Tackling Challenges with Agile Teamwork: An Interview with Janet Gregory

[interview]
Summary:

Janet Gregory shared with us some of the wisdom she's gained through her decade of experience with building strong agile teams. After defining "agile testing" we discussed how to ensure it succeeds. Janet is giving two sessions at the 2013 STARCANADA conference in Toronto on April 9 and 10.

Agile testing coach and practitioner Janet Gregory (@janetgregoryca) is the coauthor of Agile Testing: A Practical Guide for Testers and Agile Teams and a contributor to 97 Things Every Programmer Should Know . For the past ten years, she has been working with teams to transition to agile development. Find more information at janetgregory.ca or visit her blog.

1. Is there a universal definition of "agile testing," or can the definition vary from team to team and project to project?

I’m not sure if there is a universal definition, although Wikipedia has one. Agile testing to me is about involving testing activities throughout the software development lifecycle, no matter what methodology you use. However, I generally am talking with people using agile methods since those are the easiest methods to involve the whole team in testing activities. It requires a mindset change for the organization, the project teams, and individuals to make this happen.

How the practices are used may vary from team to team or project to project, but the mindset and the whole team approach to testing activities does not.

2. You recommend the automation pyramid as a "model for test coverage." But you also state "some circumstances may challenge this model." What are some of those circumstances?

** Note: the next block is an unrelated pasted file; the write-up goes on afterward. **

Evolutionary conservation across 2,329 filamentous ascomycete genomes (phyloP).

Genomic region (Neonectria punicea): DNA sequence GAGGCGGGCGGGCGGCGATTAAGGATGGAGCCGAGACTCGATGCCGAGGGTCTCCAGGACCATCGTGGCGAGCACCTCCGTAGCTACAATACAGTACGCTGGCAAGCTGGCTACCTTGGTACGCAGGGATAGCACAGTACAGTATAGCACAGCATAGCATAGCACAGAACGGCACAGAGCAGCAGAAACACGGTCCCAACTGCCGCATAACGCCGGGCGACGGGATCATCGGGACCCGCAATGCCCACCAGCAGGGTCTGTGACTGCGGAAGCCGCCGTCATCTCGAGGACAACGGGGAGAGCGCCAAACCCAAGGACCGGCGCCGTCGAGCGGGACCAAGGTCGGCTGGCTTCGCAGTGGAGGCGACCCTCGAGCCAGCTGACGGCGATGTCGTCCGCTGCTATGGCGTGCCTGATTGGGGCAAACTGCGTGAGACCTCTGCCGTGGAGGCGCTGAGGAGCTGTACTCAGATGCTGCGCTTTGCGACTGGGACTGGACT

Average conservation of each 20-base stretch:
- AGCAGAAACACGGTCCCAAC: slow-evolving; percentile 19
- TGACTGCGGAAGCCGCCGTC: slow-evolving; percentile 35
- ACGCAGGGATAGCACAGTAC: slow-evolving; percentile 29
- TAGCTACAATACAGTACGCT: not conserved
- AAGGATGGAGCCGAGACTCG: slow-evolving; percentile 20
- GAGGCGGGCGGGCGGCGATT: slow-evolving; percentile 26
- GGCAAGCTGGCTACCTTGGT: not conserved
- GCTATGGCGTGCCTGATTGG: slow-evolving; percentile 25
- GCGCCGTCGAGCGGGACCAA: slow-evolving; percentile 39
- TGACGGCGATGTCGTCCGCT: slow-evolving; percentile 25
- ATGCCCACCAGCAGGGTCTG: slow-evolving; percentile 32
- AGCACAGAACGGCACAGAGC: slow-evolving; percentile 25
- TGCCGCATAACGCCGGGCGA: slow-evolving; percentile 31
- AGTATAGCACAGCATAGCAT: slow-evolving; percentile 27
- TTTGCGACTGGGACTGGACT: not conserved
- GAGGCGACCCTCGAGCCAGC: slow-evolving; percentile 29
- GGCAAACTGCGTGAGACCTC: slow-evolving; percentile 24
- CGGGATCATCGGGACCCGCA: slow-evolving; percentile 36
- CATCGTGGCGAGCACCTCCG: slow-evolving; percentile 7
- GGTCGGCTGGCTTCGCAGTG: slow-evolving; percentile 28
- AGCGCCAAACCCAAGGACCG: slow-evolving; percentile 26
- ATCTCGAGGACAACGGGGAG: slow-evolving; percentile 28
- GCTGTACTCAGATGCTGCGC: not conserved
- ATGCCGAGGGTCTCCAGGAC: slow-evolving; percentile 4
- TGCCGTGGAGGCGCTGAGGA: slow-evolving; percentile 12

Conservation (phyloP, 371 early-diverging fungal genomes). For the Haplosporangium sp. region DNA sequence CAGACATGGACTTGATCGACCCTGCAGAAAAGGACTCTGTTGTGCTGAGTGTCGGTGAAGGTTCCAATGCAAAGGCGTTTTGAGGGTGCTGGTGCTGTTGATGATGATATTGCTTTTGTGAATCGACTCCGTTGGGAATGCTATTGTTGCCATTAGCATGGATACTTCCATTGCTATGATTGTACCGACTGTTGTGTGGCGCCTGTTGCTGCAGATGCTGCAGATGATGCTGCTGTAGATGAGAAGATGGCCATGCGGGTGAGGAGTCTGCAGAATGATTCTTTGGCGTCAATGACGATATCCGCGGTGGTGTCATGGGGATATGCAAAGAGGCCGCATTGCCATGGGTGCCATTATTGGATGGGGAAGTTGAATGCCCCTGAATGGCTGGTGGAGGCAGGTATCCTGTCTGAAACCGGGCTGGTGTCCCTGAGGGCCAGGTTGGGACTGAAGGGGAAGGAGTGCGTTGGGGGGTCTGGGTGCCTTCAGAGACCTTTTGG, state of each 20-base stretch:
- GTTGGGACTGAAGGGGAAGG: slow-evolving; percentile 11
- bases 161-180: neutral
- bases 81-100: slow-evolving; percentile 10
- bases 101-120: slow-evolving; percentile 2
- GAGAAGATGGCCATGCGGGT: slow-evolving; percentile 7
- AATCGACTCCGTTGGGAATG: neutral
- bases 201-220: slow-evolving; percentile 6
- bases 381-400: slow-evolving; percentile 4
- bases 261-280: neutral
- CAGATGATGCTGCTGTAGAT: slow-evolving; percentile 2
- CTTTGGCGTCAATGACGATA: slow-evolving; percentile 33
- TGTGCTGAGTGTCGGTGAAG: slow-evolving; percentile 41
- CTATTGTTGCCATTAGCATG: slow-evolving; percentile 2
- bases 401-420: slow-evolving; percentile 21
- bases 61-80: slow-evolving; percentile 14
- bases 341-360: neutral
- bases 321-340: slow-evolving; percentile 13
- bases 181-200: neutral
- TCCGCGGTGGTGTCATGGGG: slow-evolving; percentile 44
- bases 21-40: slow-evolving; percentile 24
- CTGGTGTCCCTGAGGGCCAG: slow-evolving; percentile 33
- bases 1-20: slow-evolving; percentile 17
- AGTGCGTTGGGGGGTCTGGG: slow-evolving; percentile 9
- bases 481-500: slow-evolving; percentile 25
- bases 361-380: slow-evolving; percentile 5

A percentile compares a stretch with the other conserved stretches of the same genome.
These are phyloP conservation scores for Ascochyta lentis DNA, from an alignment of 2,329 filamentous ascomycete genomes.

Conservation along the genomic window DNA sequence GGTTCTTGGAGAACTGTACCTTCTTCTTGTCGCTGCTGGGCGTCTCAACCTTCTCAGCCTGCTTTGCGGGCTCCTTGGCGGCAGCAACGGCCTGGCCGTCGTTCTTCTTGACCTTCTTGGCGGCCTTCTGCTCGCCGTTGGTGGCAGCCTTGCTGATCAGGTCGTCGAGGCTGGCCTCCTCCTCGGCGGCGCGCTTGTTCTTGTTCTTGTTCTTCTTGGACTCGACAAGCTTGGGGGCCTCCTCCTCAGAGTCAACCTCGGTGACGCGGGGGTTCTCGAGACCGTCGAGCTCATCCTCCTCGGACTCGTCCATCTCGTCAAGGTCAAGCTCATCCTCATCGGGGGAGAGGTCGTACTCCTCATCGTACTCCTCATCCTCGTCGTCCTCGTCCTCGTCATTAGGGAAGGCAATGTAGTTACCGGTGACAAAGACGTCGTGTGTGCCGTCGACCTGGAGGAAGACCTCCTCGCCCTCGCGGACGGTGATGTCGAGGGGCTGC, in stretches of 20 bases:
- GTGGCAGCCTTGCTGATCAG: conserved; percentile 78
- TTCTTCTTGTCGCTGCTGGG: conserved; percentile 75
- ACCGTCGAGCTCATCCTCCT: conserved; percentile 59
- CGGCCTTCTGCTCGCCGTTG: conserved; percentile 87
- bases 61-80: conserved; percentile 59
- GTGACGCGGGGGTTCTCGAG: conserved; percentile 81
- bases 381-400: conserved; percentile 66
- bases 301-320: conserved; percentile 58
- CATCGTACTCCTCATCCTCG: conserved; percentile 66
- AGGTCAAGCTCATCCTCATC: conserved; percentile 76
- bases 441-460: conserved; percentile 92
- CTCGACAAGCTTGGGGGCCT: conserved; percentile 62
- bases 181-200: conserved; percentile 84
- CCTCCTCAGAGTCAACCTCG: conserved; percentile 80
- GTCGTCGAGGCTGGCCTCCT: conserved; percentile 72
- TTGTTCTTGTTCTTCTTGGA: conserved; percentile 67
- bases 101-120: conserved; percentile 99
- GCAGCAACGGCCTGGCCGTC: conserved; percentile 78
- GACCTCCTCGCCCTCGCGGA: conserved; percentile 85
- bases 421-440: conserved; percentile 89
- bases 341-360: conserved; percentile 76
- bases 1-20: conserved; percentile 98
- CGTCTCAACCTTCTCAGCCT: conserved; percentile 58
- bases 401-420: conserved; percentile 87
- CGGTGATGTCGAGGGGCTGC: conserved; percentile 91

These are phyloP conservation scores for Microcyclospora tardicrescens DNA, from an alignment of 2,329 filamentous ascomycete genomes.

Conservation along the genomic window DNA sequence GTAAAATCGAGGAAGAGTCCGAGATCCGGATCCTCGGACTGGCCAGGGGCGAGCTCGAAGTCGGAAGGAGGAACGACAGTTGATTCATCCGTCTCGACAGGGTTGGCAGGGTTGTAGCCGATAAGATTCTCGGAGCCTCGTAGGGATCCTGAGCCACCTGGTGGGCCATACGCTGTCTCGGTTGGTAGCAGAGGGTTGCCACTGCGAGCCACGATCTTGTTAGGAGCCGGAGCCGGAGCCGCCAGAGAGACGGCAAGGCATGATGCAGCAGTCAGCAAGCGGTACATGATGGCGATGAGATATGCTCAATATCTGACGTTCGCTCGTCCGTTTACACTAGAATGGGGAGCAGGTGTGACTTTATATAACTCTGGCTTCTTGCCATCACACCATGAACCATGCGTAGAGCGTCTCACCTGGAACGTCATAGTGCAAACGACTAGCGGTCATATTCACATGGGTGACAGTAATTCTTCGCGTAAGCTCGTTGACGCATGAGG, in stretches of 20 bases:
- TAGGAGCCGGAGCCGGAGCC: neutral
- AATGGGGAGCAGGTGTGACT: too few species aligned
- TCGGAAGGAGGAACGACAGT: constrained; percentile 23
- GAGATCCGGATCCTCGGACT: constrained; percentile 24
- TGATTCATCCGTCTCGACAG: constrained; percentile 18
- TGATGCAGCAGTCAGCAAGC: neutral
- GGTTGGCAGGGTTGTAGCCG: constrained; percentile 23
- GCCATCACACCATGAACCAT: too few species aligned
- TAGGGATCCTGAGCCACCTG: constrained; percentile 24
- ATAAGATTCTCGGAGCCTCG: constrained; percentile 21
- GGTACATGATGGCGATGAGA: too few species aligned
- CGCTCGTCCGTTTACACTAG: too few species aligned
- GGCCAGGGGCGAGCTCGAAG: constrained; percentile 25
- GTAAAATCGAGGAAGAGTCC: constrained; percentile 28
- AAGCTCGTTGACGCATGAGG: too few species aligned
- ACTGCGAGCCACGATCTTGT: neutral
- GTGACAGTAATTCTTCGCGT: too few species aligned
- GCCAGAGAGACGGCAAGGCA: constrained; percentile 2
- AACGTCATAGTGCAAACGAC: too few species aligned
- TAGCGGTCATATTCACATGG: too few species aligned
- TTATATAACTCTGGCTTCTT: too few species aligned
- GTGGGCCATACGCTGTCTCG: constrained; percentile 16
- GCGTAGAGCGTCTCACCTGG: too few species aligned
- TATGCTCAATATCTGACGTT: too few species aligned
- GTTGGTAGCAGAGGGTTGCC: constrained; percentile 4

The testing automation pyramid as we generally describe it shows three layers: the base – unit tests; the middle layer – API or service level tests; and the top layer – tests through the user interface. I’ll mention two circumstances that I’ve seen where the model is challenged.

1. There are a few teams – not many, but a few where the model doesn’t fit at all. Those teams need to understand the reasoning behind the pyramid and then adapt it to their needs with the lowest layer having the fastest feedback – what tests can be run quickly by the programmers to give fast feedback.

2. There are also more and more teams that are adding complexity and business logic into the UI with constructs like JavaScript. The model doesn’t work as well when we have to test those features through the user interface.

3. What's the best way to increase the ROI for a team looking to invest in automated tests for the first time?

I really hesitate to say there is one way, but in agile teams, we want to look for fast feedback. The most effective way I’ve seen this happen is using ATDD (Acceptance Test Driven Development) and the tools that support it. This practice enables team members to collaborate and get a shared common understanding of what is going to be tested and how they are going to test it. The side effect is that the team has automation at the API level.

I also recommend that teams look at their pain points – what is taking the most time, or repetitive that can be easily automated.

4. In the last 10 years that you've been coaching teams to transition to agile development - have you seen teams struggle with the same roadblocks, or have new challenges appeared that maybe didn't exist back in the day?

“Back in the day” – interesting phrase. My first agile team was 2001, 12 years ago. My main problem was there was nothing written or available on what testing (beyond developer and customer testing) meant. I had to discover much of what it meant by myself and with the help of friends like Lisa Crispin. As I moved from team to team, I find that many the issues I saw still remain today. The biggest difference is

About the author

Noel Wurst's picture Noel Wurst

Noel Wurst has written for numerous blogs, websites, newspapers, and magazines, and has presented educational conference sessions for those looking to become better writers. In his spare time, Noel can be found spending time with his wife and two sons—and tending to the food on his Big Green Egg. Noel eagerly looks forward to technology's future, while refusing to let go of the relics of the past.

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